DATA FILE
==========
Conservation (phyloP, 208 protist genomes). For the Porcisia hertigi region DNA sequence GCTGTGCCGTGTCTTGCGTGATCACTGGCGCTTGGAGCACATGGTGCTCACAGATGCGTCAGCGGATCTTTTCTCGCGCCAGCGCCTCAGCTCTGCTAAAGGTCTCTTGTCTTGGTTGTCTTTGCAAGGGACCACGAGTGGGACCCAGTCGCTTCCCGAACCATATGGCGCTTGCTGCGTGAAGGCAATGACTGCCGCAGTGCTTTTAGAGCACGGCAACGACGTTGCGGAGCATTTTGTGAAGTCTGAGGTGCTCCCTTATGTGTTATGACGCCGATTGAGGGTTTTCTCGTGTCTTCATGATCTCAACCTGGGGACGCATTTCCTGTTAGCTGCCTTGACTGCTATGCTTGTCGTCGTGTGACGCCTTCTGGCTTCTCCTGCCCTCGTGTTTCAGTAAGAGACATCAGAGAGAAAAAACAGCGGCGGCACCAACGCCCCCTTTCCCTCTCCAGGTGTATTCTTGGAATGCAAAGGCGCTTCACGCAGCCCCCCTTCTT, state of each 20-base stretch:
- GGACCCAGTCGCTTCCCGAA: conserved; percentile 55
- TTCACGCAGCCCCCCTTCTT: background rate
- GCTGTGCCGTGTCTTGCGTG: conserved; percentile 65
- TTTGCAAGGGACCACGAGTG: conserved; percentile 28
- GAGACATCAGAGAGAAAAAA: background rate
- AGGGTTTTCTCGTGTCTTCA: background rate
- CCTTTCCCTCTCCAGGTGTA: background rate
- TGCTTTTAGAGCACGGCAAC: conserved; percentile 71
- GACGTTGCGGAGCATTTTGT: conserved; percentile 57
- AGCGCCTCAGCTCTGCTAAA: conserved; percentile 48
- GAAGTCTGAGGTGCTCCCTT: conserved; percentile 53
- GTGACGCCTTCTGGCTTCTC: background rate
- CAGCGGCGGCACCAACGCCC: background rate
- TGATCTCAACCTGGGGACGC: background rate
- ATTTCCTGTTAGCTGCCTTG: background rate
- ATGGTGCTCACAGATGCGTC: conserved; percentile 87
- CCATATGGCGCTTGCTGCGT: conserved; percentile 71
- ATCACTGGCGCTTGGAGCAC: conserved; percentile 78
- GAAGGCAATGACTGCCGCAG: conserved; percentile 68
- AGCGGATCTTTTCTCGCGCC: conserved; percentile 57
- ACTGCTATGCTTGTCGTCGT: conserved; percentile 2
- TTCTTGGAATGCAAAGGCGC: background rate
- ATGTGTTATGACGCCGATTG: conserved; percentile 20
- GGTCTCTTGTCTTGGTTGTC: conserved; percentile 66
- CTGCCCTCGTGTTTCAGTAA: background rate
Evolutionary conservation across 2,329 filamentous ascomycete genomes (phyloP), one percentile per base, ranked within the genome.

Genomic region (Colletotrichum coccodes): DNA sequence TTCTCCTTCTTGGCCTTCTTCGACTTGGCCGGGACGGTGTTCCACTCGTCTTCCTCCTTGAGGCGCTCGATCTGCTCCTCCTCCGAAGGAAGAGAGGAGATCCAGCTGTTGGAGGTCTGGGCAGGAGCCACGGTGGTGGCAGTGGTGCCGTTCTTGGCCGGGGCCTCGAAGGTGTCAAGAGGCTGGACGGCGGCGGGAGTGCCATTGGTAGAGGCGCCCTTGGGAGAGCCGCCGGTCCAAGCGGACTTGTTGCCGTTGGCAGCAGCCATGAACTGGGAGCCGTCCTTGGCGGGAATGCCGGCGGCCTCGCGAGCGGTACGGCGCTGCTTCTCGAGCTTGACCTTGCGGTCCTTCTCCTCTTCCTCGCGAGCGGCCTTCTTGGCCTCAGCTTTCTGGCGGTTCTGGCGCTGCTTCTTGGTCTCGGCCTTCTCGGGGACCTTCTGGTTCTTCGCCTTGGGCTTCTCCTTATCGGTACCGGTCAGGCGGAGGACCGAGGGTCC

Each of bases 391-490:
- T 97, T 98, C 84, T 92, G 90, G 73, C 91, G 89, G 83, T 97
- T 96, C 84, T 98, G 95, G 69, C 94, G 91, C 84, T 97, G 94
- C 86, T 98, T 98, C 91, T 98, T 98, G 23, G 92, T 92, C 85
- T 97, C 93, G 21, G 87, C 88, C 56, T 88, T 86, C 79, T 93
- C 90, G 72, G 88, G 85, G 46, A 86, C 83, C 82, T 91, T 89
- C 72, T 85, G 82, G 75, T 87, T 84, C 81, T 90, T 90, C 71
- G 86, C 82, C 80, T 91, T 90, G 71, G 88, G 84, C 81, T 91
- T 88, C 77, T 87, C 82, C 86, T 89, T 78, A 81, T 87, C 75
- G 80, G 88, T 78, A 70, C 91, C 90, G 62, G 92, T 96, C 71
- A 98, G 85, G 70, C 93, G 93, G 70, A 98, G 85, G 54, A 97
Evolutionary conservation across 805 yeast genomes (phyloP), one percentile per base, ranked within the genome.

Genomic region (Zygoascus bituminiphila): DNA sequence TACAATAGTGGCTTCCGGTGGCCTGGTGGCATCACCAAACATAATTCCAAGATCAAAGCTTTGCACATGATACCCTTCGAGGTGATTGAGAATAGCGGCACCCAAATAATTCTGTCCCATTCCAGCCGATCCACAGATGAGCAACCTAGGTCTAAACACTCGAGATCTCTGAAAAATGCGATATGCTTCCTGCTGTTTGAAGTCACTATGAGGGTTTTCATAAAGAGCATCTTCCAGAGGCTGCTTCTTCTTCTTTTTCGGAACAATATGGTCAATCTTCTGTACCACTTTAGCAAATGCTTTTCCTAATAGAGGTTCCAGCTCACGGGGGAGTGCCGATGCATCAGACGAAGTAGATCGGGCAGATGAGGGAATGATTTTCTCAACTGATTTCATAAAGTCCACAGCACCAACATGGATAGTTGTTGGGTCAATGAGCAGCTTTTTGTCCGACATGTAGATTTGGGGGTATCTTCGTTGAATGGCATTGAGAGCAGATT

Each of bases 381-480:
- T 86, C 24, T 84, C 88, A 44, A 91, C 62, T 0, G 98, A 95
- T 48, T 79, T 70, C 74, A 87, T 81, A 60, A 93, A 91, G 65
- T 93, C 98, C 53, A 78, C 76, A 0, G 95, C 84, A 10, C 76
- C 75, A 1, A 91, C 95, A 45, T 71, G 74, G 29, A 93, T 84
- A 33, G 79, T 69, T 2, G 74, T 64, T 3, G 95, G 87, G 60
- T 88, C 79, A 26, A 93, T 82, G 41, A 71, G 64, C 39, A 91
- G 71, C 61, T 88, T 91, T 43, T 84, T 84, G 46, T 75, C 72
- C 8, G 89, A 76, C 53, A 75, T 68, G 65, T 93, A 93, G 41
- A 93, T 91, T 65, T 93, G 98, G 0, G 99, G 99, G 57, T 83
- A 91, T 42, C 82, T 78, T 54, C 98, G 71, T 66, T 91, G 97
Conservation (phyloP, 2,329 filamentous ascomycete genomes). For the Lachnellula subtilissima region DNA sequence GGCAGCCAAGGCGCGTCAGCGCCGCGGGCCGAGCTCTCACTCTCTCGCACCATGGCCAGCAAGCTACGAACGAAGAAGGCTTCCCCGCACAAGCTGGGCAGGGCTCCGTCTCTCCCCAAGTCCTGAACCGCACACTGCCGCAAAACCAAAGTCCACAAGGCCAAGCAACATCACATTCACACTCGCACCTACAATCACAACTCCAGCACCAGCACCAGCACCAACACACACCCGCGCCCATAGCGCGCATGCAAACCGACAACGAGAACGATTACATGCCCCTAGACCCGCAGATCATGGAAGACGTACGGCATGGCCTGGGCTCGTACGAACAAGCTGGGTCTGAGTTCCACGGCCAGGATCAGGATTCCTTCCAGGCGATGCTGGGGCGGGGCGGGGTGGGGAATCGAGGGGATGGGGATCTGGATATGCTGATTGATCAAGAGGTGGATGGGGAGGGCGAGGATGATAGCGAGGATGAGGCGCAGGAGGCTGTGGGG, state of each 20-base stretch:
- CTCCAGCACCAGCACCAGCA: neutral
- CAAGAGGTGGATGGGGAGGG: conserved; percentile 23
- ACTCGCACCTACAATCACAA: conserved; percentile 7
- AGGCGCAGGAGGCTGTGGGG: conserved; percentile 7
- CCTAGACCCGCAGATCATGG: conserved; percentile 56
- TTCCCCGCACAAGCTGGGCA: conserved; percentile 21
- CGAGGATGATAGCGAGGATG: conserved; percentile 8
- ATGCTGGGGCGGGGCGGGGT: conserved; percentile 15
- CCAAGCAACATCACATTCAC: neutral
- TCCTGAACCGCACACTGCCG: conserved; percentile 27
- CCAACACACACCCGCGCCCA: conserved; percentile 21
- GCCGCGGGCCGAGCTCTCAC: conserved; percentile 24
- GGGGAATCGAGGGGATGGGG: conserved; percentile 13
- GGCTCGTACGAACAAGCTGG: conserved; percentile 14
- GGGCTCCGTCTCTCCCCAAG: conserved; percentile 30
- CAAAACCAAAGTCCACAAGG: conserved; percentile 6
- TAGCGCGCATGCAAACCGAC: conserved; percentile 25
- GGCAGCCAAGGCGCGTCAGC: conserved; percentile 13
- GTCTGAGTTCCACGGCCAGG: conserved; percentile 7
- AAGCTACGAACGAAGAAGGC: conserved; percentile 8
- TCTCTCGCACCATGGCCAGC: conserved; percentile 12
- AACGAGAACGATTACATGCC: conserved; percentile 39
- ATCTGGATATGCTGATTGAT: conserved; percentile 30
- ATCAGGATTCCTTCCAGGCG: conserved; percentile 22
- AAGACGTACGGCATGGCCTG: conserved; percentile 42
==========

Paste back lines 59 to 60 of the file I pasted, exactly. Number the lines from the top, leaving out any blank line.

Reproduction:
- TTCCCCGCACAAGCTGGGCA: conserved; percentile 21
- CGAGGATGATAGCGAGGATG: conserved; percentile 8